- many visitors may be elderly, disabled, or traveling with small children, all of whom for which a hike down into a canyon in the Utah desert is simply not an option
    - many visitors to Bryce Canyon are from Asia, Europe, or even just the East Coast , and are making what is essentially a once-in-a-lifetime trip to the Colorado Plateau... even leaving aside that if they are on a tour bus, the bus schedule may not leave enough time for a hike, the sheer number of things to see may lead to the decision to see Bryce from tour road in order to have enough time on the trip to take in places like Zion, Arches, Mesa Verde, or the Grand Canyon

    Sure, part of me wishes that ever American shared my enjoyment of hiking, but rather than be sad about how few visitors are taking to the Trails, in an era of declining Park visitation, I prefer to be happy that they are visiting the Parks at all.

  • New Visitor Center Coming to Great Smoky Mountains National Park   5 years 26 weeks ago

    We are glad to hear that the existing structures will not be destroyed. The local NRP station in Knoxville reported that the building would be torn down. My Great Uncle worked for the CCC before enlisting in the US Army during WWII. Those structures built by the CCC must remain as a legacy to those hard working men who built them!!

  • Grand Teton National Park: Subterfuge Led to This Masterpiece   5 years 26 weeks ago

    My wife and I got married in 1999 and began our honeymoom in Jackson Hole, spending time in Grand Teton and then further north in Yellowstone. I cant put into words the beauty we bestowed. It was mid August and the temperatures were 30 at night and 70 during the day. After 10 glorious day our perspective about what is majestic and beautiful was forever changed. Truly, this part of our country is one of the most beautiful and inspiring I have ever seen. Over 400 photos in 10 days still could not capture the sights seens, but hey, I certainly tried!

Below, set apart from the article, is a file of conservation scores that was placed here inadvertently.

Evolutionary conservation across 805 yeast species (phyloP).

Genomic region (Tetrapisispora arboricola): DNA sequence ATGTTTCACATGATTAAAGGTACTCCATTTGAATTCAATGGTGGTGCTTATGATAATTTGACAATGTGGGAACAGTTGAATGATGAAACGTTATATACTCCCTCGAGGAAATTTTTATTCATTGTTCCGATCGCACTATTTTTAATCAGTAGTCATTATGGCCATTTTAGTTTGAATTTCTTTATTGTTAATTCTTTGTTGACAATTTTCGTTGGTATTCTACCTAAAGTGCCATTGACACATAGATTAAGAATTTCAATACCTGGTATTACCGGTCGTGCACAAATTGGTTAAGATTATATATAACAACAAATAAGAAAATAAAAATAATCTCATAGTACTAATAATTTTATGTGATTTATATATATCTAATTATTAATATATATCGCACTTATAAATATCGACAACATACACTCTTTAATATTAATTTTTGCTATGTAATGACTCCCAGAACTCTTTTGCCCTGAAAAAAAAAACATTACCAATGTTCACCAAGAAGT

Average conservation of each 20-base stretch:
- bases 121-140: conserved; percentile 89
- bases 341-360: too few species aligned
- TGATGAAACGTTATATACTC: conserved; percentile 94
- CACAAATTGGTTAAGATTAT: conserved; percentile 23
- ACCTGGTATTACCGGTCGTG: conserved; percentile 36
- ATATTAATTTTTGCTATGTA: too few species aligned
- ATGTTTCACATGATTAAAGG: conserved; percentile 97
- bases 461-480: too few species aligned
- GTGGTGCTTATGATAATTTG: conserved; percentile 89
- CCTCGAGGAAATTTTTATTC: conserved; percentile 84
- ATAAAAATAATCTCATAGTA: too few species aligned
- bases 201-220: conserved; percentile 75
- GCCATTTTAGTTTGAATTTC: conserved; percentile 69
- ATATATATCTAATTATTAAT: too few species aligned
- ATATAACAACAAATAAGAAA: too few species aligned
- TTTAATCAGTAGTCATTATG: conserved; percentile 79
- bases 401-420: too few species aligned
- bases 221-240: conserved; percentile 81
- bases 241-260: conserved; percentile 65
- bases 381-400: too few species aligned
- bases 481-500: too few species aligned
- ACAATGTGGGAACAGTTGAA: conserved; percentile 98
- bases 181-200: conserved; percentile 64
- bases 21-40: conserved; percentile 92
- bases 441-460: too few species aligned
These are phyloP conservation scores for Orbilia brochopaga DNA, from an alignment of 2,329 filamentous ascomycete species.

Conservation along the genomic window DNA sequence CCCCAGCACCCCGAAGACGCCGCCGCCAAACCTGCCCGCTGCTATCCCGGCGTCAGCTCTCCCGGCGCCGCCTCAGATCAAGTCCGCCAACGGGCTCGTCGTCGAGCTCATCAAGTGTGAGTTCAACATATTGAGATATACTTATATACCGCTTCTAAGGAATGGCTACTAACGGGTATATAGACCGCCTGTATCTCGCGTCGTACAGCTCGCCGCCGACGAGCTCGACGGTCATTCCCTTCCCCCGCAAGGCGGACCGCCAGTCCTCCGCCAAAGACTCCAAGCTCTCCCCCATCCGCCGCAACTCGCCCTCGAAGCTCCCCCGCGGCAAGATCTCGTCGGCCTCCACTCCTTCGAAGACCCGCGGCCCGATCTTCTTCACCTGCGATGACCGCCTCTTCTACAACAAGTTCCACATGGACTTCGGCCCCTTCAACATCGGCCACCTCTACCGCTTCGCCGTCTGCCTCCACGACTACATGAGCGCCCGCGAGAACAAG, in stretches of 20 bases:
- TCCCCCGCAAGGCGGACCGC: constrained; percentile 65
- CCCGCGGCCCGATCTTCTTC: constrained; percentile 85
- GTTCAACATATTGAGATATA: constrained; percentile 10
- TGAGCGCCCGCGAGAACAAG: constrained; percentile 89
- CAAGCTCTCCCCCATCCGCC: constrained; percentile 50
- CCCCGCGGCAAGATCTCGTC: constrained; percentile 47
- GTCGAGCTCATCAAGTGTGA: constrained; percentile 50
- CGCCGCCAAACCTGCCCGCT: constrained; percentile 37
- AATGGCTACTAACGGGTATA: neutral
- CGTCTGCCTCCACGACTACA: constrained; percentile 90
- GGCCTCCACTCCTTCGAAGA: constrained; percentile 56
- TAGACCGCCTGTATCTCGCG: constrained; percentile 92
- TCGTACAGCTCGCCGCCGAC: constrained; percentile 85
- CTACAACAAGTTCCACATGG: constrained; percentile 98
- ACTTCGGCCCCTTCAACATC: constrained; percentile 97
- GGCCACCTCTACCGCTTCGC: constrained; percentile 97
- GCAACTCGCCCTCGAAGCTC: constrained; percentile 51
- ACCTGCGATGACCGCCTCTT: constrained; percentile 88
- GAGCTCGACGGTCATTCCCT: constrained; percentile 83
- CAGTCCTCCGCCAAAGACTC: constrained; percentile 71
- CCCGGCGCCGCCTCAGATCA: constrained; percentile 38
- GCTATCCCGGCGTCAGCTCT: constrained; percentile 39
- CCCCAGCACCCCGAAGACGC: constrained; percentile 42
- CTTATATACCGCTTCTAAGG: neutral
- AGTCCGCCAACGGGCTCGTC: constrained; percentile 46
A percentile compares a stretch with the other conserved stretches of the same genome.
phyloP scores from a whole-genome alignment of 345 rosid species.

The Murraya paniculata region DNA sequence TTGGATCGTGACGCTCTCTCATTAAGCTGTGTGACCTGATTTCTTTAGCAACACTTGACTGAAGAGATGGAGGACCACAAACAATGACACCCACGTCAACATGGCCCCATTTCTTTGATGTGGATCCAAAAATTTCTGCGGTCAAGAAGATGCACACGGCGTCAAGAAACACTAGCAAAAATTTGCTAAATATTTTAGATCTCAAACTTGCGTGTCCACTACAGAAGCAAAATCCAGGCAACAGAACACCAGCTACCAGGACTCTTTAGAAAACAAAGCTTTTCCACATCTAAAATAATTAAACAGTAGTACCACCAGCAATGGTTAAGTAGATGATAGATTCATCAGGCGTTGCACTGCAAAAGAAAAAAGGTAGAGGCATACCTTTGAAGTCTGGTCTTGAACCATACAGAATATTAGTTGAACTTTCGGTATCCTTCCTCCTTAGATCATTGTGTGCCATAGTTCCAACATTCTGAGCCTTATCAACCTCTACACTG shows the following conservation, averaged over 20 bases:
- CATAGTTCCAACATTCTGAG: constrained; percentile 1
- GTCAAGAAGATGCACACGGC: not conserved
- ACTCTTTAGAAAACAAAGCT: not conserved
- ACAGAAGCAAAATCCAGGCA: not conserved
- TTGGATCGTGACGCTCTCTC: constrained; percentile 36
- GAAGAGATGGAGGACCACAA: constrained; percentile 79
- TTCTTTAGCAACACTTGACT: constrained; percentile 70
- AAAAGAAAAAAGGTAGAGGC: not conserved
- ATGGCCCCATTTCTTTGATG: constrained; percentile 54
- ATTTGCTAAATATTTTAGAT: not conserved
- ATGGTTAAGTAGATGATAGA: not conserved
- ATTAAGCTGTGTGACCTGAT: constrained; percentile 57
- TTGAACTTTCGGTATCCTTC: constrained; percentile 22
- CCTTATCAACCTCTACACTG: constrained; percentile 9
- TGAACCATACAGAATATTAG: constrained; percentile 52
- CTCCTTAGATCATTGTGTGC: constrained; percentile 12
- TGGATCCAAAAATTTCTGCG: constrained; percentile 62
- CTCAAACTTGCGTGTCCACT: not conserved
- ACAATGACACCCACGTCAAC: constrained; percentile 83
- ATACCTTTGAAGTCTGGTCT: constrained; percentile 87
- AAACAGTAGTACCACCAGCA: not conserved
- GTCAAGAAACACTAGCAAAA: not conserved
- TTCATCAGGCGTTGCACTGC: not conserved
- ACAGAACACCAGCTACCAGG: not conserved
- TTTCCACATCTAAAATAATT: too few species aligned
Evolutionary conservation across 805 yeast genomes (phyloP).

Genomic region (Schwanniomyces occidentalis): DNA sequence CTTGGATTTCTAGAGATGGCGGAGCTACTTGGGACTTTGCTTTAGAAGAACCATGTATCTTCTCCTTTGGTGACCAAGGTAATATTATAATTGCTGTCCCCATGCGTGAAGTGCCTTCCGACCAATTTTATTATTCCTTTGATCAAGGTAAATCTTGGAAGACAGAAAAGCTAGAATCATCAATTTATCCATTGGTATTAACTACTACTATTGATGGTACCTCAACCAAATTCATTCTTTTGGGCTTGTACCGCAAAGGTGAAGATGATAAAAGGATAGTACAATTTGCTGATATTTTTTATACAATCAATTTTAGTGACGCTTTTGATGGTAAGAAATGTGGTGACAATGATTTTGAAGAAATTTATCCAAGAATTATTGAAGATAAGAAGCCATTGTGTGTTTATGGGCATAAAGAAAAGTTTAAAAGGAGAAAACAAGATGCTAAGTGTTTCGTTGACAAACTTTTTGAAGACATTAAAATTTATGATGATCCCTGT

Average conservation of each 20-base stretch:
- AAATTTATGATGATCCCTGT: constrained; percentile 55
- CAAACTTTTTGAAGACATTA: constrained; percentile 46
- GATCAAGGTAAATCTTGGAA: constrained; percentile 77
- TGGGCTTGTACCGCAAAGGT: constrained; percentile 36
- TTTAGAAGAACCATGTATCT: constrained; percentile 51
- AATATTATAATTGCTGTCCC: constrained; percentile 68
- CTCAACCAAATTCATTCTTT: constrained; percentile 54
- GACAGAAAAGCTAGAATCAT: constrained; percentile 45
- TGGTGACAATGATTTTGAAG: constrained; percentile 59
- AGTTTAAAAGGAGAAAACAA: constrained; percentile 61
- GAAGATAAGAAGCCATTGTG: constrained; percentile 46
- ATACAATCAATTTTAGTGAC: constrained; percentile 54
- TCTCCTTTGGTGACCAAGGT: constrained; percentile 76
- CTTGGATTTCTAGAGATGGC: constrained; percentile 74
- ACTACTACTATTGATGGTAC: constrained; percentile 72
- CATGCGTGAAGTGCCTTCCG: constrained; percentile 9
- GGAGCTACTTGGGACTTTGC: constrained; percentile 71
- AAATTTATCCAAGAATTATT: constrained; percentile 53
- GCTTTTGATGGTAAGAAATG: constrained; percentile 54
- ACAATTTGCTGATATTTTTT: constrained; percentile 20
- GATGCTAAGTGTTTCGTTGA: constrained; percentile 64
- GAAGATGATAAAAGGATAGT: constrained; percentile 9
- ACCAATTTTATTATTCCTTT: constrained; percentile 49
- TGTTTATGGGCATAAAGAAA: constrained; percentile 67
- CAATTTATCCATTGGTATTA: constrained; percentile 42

• You'll Find Tuff Blocks, Fibrolite Axes and Squirrels with Tufted Ears at Bandelier National Monument   5 years 26 weeks ago

    Thanks for the comments - and the trail recommendation!

  • Critics: Changing Gun Laws in National Parks Would Open a "Pandora's Box" of Problems   5 years 26 weeks ago

    A national forest and a national park are two entirely different critters. I suggest that you read the NPS Organic Act. National parks are generally held to a higher standard of conservation and maintenance of the unimpared character of its units. Each park has its own special enabling legislation that sets forth exceptions to the guidelines of the NPS Organic Act. In general, national parks are not considered multiple use conservation units. What may be appropriate in a national forest or a national wildlife refuge might not be permitted in a national park. There is a dynamic tension between the goals of preserving park resources and values for future generations and providing for visitor enjoyment. An earlier commentor spoke of the tendency for people to have a different attitude when armed. I have found that to be true. A gun can too often give someone a false sense of security and power, and he or she may push their luck when it would be wiser to simply back away. A gun can become an extension of a person's ego and can exacerbate a situation rather than minimize it. As stated earlier, if you feel unsafe without a concealed weapon go where it is permitted to carry.

  • Critics: Changing Gun Laws in National Parks Would Open a "Pandora's Box" of Problems   5 years 26 weeks ago

    If one has a concealed weapons permit one is allowed to carry a concealed weapon in the jurisdiction in which it is issued including its national forests. Would someone explain to me why a national park is any different? For that matter why is it any different for a non-concealed weapon? A park is a park is a park!

  • What Would Wildlife Say About Concealed Carry in National Parks?   5 years 26 weeks ago